European Journal of Rheumatology
Invited Review

Thrombocytopenia in Patients with Systemic Lupus Erythematosus

1.

Department of Rheumatology, University Hospitals Cleveland Medical Center, Case Western Reserve University, School of Medicine, Cleveland, OH, USA

Eur J Rheumatol 2023; 10: 159-162
DOI: 10.5152/eurjrheum.2023.23069
Read: 1222 Downloads: 630 Published: 09 October 2023

Thrombocytopenia can be one of the first manifestations of systemic lupus erythematosus and occurs in up to 40% of patients. Additionally, approximately 2% of patients with primary immune thrombocytopenia may develop systemic lupus erythematosus. Systemic lupus erythematosus is a highly heterogeneous disease, and in some patients, it may present mainly with hematological findings. Thrombocytopenia associated with systemic lupus erythematosus is also diverse, ranging from asymptomatic to severe, acute, or chronic cases. Several studies suggest that the coexistence of immune thrombocytopenia and systemic lupus erythematosus may be linked to a shared genetic background among various autoimmune diseases. Studies have reported correlations between thrombocytopenia and increased disease activity as well as kidney and central nervous system involvement in systemic lupus erythematosus. Severe thrombocytopenia is considered a poor prognostic factor in systemic lupus erythematosus. Despite this knowledge, the exact cause of reduced platelet count in systemic lupus erythematosus remains relatively unknown. Mainly, an excess of platelet destruction and/or reduced production from megakaryocytes are considered the primary factors contributing to systemic lupus erythematosus-associated thrombocytopenia. Given the prognostic significance of thrombocytopenia, there is a possibility of a pathogenic mechanistic role of thrombocytopenia and platelets in systemic lupus erythematosus. In systemic lupus erythematosus, platelets are activated and play a role in promoting autoimmune and inflammatory responses by interacting with both the innate and adaptive immunity. There is no randomized clinical trial in the treatment of systemic lupus erythematosus-related thrombocytopenia. Treatment approach of thrombocytopenia in lupus is almost similar to the treatment of immune thrombocytopenia. Considering the role of platelets in both inflammation and tissue injury, platelet activation and platelet–immune cell interaction might be important therapeutic strategies in the treatment of systemic lupus erythematosus.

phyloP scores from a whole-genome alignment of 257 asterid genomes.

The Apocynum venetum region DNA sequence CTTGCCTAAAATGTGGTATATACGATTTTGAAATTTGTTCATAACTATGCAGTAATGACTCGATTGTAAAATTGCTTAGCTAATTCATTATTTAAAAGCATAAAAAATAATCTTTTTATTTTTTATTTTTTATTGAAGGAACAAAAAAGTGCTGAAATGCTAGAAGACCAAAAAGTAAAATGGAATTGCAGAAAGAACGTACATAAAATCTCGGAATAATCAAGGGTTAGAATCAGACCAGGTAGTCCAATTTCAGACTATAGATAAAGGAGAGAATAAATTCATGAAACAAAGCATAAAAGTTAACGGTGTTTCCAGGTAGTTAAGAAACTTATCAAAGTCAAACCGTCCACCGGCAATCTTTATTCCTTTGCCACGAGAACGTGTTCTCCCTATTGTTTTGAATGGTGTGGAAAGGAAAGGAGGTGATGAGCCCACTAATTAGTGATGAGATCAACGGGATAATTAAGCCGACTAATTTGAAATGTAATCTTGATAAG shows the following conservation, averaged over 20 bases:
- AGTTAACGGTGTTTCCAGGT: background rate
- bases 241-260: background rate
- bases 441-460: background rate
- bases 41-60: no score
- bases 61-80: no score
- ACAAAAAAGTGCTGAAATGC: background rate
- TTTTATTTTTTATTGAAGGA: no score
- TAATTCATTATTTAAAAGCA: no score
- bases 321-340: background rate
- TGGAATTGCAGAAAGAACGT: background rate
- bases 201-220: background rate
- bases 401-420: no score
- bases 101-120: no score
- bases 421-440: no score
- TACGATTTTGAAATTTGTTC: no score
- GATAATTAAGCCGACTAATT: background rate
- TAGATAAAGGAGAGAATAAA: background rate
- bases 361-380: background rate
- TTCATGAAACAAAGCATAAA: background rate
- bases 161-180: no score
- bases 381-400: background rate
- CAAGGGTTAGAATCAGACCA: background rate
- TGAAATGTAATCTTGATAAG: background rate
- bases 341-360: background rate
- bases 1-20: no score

Cite this article as: Pamuk ON. Thrombocytopenia in patients with systemic lupus erythematosus. Eur J Rheumatol. 2023;10(4):159-162.

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